Lately we hear so much negative publicity about Generation Y folks who grew up attached to PCs, iPhones, iPads, video games and a variety of other take-it-for-granted technology. Where does this all leave the future of American manufacturing?
There are critics who claim that millennials are becoming less social, more introverted, more instant-gratification focused, and are using technology to escape their real world. Personally I would prefer that my son spend more time on homework than "Call of Duty."
But I believe that there is a tremendous groundswell of new mindsets and talent being developed below all the bad press of gaming systems, iPhones and other technologies. I observe my son and his friends interacting globally and suddenly realize that essentially, this interconnected network of geographically dispersed teens entertaining themselves within graphically represented processes could most likely become the way we work in the near future.
Imagine the potential of global supply chains, global product and/or software development, transportation and logistics management, manufacturing execution, supplier management, healthcare scheduling and logistics, finance, and other key business processes with borrowed gaming architecture embedded in their business systems.
Think about the implications of pushing technology, process and innovative thinking to these new limits:
- Managing global demand and supply chains in real time through a rapid response Sense-Interpret-Decide-Act-Monitor (SIMDE) process. Buyer planners could literally view their graphically interactive responsibility segment of the supply chain with their respective customers and suppliers, see their performance detractors appearing in their game, and -- with their headsets, game controllers or iPhones -- make instant adjustments (e.g., real-time action report prioritization and execution) to keep the supply and demand chain synchronized.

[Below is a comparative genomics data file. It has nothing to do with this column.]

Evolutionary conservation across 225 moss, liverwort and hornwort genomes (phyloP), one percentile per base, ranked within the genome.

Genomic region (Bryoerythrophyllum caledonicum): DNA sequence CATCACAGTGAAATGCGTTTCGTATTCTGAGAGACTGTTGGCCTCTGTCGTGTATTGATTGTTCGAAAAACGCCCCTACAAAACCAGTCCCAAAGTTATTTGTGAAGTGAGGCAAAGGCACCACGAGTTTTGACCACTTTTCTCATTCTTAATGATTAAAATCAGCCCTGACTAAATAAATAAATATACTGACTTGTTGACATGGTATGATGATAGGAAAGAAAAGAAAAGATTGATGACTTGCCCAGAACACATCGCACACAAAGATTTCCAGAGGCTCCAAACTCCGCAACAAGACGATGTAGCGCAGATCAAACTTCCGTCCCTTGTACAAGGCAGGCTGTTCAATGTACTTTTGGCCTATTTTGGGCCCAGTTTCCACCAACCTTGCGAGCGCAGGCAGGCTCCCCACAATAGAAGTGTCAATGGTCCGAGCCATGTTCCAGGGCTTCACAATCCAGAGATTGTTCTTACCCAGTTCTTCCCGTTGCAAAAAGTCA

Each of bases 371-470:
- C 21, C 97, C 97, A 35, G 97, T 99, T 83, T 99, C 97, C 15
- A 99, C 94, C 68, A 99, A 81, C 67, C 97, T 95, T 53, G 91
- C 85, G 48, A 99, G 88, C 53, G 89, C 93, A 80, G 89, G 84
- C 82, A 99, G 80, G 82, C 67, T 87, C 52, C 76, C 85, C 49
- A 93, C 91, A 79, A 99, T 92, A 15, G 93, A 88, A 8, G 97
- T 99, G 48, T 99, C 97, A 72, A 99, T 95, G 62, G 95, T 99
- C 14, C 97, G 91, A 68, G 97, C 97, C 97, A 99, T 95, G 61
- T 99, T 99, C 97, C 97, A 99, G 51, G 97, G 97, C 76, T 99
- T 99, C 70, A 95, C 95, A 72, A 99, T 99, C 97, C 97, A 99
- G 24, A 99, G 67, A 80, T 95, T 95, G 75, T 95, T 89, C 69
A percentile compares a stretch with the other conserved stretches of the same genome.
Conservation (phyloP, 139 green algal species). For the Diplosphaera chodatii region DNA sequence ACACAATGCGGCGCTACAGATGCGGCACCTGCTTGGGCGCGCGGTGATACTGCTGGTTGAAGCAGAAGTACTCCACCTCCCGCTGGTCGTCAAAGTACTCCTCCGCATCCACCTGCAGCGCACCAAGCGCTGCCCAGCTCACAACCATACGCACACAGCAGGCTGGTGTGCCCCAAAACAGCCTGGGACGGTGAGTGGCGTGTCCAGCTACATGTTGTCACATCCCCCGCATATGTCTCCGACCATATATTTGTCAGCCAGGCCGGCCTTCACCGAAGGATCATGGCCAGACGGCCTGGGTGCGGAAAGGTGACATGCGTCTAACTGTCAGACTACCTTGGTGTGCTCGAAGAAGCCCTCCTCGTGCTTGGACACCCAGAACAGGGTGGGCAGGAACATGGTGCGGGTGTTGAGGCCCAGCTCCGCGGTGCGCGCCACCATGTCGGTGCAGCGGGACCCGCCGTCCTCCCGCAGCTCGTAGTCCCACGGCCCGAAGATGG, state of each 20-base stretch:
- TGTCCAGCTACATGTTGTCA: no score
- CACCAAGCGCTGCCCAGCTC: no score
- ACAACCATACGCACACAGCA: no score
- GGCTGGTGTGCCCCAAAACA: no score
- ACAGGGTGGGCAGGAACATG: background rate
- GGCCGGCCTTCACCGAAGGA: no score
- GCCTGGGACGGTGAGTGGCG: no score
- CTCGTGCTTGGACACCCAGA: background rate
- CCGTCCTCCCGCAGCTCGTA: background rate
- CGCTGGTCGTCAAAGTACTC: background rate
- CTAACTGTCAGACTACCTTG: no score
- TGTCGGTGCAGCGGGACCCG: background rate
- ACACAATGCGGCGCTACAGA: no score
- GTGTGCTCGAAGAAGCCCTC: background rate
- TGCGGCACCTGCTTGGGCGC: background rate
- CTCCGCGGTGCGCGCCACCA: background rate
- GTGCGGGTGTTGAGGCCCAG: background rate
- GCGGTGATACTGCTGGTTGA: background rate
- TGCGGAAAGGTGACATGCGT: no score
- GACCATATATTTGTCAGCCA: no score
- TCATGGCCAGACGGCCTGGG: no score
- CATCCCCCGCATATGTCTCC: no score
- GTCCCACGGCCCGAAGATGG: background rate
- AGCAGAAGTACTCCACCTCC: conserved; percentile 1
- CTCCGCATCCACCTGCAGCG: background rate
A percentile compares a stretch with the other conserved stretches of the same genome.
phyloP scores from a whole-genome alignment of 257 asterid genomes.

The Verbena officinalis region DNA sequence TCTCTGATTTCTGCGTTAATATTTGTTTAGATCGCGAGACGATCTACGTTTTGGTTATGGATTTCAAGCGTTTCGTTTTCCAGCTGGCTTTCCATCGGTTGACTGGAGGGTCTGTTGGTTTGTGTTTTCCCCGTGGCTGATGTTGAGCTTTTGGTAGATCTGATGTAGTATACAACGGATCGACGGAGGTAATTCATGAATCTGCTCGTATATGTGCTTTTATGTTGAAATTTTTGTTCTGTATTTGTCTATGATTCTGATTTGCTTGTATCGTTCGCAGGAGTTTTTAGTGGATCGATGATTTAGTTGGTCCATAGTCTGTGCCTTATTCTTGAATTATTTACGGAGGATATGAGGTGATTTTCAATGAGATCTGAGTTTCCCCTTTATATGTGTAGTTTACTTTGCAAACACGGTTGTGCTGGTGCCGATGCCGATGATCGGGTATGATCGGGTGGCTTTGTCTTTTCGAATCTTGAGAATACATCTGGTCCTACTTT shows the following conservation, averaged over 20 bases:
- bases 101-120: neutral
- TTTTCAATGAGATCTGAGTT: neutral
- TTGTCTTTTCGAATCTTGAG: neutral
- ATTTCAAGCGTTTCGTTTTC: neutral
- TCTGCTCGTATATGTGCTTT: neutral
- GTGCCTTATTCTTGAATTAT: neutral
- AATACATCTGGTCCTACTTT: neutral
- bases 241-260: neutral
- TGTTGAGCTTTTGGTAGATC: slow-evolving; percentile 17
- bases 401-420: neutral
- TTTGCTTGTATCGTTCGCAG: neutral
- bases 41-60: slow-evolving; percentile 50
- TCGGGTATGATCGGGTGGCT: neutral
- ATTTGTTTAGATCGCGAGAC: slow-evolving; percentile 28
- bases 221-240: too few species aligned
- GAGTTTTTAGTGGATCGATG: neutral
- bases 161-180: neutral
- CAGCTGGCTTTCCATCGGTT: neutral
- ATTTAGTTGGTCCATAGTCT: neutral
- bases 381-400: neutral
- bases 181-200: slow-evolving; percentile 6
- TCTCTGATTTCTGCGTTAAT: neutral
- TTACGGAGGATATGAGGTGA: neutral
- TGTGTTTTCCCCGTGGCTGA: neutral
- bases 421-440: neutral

- Engineers having the ability to view an interactive graphical representation of the new product development projects, their respective stage gate status and all interdependent activities. It would become easy through a few clicks to predict and prevent potential process bottlenecks and other design issues, and continuously to realign projects, resources, and tasks in the right sequence and in real time to reduce time to market by 80% or more. This would elevate U.S. innovation, time-to-market, domestic manufacturing and revenue from new products beyond belief.
- Dynamic production schedules with small fixed windows (e.g., real time to minutes) where focused manufacturing associate teams could graphically view the immediate status of all items, communicate instantly to operators, predict potential problem situations, optimize changeovers and uptime, and continuously evaluate updates (e.g., run sequences, mixed model scheduling, dynamic pull systems, universal cells, quality improvements, etc.) to optimize throughput and synchronize supply with demand at the execution level.
- Loading "full" shipping containers in real time, with the right mix of products to meet geographical demands and minimize inventory and other idle assets . . . or maybe some type of interim-managed and scheduled drop shipment and mini-container capability through special handling and eventually, a fleet of drones to the top-tier customers. A drummer of a popular rock band had his kit lost in transit, and had a new custom configured drum kit delivered next day via helicopter directly to the concert venue. The future is not far off.